They usually find an isolated spot to roost together for the night up off the ground. They seek even more remote locations to build their rickety nests in trees for group breeding. It’s an awesome sight to come across dozens of their stark white forms nesting together deep in the dark cypress forest off of the Manchac Greenway.
American White Ibis (Eudocimus albus) live in wetlands across the breadth of the Gulf Coast. They like to graze in shallow-water muck, like that found in this area’s marshes and swamps, by using their curiously curved beaks to winnow out small fish, worms, insects and crustaceans (mainly crawfish). They do this activity largely in secret, away from Man’s prying eyes, however, they show off for all the world to see when they travel in huge “V-shaped” flocks during the year; traveling either Eastward or Westward, paralleling the coast to jump from one grazing or nesting site to the next. Unfortunately, over-development by humans on this coast has robbed them of their habitat, causing them to have either fly further or remain in isolated pockets.
The Western Osprey (Pandion haliaetus) almost exclusively eats fish, thus, they’re also known as “sea hawks,” “river hawks” or “fish hawks.” (If you want to get fancy, call them “piscivores,” or if you want to get even fancier, use the Greek term “ichthyophagous.”)
In the area around the Manchac Greenway the Osprey rivals, and is probably more numerous than the Bald Eagle. They are similar in size and shape but the eagle is less discriminating in its diet, having been known to attack and eat a wider range of creatures from land, sea and air. Flocks of Bald Eagles are even known to mob landfills to scavenge food.
Ospreys are dark brown on top and have whitish heads and undersides with a distinctive layered “check” pattern in these feathers. Their plumpish, nearly grown fledglings have a golden hue to their feathers that disappears on full maturity.
Like the Bald Eagle, the Osprey and its life-partner build huge, high nests of sticks and branches. If enough tall trees aren’t available, electric transmission and communication towers are fair-play as far as these birds are concerned, and this behavior has been known to cause problems for humans. Artificial towers have been set up by conservation groups in parts of the country where they are trying to encourage this species and keep the electricity on.
One of the loveliest sounds you’ll hear out in the expansive Louisiana marsh is the sweet, trilling song of the Redwing Blackbird (Agelaius phoeniceus). While the wind rustles the tall grass, their song can be heard from every direction as they flit from here to there, hunting or perching on a high vantage point to guard their territory.
A certain number of Redwings stay year ‘round and a certain number yo-yo up and down the continent each year. They follow the warmth of the new season, feeding on seeds leftover from last fall as they make their way back to their northern summer homes.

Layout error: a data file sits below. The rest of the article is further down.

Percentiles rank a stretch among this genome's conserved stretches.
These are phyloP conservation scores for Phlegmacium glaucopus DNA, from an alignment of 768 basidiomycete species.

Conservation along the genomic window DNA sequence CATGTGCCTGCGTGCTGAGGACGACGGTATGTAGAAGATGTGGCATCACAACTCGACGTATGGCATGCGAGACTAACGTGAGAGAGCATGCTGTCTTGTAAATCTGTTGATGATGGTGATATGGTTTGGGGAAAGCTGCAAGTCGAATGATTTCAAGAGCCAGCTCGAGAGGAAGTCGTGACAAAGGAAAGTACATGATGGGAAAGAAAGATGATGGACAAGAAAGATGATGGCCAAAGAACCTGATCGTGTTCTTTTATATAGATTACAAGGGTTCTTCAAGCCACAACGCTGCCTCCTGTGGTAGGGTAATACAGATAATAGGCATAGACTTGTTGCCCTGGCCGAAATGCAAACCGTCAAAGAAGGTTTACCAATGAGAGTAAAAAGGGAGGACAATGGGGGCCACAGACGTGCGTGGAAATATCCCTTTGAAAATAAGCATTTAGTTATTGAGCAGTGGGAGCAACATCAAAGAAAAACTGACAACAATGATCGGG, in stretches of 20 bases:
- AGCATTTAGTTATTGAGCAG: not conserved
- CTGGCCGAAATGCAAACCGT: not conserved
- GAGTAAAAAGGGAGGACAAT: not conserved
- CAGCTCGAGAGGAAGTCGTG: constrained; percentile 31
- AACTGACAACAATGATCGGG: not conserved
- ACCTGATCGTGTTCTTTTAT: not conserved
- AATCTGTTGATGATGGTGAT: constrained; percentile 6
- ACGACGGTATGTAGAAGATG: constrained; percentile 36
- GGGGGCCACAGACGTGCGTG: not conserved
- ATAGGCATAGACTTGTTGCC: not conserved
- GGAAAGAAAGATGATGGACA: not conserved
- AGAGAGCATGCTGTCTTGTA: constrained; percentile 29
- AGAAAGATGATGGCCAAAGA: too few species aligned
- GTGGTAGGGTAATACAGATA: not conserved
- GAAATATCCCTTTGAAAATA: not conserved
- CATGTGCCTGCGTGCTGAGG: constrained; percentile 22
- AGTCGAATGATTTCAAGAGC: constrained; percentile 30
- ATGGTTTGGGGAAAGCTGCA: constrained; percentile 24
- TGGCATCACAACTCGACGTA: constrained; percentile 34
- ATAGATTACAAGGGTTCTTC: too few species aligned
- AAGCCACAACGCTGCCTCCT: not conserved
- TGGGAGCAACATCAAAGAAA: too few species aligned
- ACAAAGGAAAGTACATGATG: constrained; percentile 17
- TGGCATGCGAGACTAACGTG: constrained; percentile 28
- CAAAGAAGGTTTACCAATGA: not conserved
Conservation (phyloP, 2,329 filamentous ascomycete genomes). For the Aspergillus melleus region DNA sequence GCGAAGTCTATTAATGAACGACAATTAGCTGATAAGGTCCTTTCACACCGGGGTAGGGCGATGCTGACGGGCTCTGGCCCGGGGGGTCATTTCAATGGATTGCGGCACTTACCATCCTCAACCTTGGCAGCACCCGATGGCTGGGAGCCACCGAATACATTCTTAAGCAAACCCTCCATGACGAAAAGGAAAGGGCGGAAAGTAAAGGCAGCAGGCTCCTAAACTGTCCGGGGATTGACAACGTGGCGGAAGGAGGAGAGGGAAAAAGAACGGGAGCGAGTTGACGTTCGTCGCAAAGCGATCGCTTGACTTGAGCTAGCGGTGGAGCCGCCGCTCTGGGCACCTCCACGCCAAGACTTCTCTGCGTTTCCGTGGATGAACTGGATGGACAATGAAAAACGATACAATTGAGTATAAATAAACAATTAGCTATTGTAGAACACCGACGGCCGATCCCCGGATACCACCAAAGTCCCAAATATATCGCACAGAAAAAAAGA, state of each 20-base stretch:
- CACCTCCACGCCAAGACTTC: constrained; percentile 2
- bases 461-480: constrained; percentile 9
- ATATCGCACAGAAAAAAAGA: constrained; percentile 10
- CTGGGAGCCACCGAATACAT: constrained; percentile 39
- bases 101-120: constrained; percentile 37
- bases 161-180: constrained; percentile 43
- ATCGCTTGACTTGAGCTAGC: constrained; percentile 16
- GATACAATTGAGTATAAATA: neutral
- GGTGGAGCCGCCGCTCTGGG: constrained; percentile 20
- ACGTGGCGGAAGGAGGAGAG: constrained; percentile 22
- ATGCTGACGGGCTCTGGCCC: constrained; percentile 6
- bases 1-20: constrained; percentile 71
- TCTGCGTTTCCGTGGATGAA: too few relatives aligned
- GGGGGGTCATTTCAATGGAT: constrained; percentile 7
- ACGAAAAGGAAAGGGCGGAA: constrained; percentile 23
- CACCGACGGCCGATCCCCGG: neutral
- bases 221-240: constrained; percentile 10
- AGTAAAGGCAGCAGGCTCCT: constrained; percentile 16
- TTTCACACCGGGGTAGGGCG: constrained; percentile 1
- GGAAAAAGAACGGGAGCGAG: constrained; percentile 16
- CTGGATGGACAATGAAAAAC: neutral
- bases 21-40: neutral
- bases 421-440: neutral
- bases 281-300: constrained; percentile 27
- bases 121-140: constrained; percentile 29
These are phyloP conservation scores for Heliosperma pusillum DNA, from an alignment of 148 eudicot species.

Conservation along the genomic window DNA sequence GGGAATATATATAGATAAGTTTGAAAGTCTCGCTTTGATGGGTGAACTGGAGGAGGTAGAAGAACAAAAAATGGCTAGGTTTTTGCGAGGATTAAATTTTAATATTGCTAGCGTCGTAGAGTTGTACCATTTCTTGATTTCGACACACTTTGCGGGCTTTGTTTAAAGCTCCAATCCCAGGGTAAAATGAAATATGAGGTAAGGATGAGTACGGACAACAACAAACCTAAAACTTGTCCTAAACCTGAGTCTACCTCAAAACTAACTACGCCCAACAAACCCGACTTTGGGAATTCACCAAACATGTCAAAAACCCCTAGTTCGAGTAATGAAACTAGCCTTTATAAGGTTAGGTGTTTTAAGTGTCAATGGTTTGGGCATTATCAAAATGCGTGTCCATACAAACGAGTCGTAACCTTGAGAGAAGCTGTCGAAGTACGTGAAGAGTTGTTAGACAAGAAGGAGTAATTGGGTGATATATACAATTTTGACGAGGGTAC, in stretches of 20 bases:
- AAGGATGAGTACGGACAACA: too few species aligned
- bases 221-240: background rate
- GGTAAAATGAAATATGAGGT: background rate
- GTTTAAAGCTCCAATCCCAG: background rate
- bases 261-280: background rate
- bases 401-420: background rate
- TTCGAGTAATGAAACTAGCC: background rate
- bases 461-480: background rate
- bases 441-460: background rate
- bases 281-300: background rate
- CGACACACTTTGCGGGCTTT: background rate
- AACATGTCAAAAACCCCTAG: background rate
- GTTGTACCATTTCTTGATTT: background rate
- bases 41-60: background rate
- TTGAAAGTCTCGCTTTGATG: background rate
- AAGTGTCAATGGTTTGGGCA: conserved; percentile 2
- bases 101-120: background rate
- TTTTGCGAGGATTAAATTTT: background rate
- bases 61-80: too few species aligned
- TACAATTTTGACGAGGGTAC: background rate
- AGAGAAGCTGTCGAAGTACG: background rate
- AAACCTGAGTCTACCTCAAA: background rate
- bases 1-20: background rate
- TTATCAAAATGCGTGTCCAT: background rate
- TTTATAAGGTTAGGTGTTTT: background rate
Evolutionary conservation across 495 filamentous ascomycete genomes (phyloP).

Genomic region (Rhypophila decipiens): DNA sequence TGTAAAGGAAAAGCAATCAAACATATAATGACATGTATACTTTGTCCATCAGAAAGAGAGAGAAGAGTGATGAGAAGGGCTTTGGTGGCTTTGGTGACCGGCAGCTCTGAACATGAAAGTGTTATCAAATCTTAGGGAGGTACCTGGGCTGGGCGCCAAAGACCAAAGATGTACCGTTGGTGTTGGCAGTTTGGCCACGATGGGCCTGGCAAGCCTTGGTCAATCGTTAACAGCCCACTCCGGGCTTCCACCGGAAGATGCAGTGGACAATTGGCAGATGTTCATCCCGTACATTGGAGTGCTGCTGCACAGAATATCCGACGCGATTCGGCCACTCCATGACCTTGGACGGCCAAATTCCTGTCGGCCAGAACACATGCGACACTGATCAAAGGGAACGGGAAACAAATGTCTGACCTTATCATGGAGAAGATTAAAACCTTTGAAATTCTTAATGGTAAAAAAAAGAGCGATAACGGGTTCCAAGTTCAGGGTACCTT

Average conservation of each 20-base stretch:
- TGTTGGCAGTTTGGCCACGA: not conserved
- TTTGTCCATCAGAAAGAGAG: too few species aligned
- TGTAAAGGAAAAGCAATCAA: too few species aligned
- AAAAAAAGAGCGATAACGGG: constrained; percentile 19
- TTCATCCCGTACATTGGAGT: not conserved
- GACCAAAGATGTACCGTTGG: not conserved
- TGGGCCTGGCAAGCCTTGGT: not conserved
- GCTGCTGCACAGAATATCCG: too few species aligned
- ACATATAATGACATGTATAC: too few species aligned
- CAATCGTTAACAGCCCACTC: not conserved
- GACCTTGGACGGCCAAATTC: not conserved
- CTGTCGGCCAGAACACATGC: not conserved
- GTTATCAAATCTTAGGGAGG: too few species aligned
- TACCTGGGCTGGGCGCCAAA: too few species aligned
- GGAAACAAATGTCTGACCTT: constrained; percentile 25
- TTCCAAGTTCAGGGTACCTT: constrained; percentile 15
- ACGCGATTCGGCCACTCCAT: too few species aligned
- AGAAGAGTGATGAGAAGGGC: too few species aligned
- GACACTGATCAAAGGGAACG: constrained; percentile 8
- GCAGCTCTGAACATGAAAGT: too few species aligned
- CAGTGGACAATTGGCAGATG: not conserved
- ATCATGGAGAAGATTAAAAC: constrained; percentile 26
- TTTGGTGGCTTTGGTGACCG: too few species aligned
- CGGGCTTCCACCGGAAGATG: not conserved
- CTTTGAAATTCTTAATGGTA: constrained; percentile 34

The glossy black Redwing males are easy to recognize because of the flashing diagonal red and yellow bars on their shoulders, and of course, by their call. The mostly monogamous females in their company are slightly smaller and a brownish black with white streaks on their breast.
The secret to the Redwing’s pretty song, and of any bird’s voice, is down their throat in a piece of equipment called a “syrinx,” the avian equivalent of vocal cords. Depending on the species its manipulation can make a beautiful sound (ex. whippoorwills) or not so beautiful (think crows).
Vultures are magnificent in flight, soaring effortlessly high above, light as a kite, with wings spread wide and taut. They have only to make subtle moves with these wings, hardly flapping them at all to stay aloft on the breezes forever. As they wheel about this way and that, they’re cruising for just the right scent – the whiff of rotting flesh wafting from the land below. They then spin down for a communal meal with friends.
These scavengers are part of Mother Nature’s “Cleanup Crew,” a none-too-proud fraternity scouring the surface of the Earth to clean up bio-hazards before they get out of hand. Unlike many animals who take only an occasional carrion meal – raccoons, lions, crows, dogs, flies, wolves, bears, owls, hyenas, etc. – vultures feed almost exclusively on the dead. They are considered such an integral part of the ecology they are a protected species under a 1918 federal law. Pretty in the sky, they are ugly specimens up close with disgusting eating habits but serve a worthwhile purpose in nature’s complex food chain.
Two birds of similar size, shape and mission soar over the Manchac Greenway, the Turkey and the Black Vultures. The back of the wings and tail of the Turkey Vulture (Cathartes aura) are light grey in color and the American Black Vulture (Coragyps atratus) is light grey on only its wing tips. Both scavengers share the same repulsive diet, traits like having no voice except the occasional grunt or hiss and naked heads. Neither will win an avian beauty contest – Cathertes is red-headed like a Turkey and the Black Vulture’s head is covered with wrinkly, grey skin.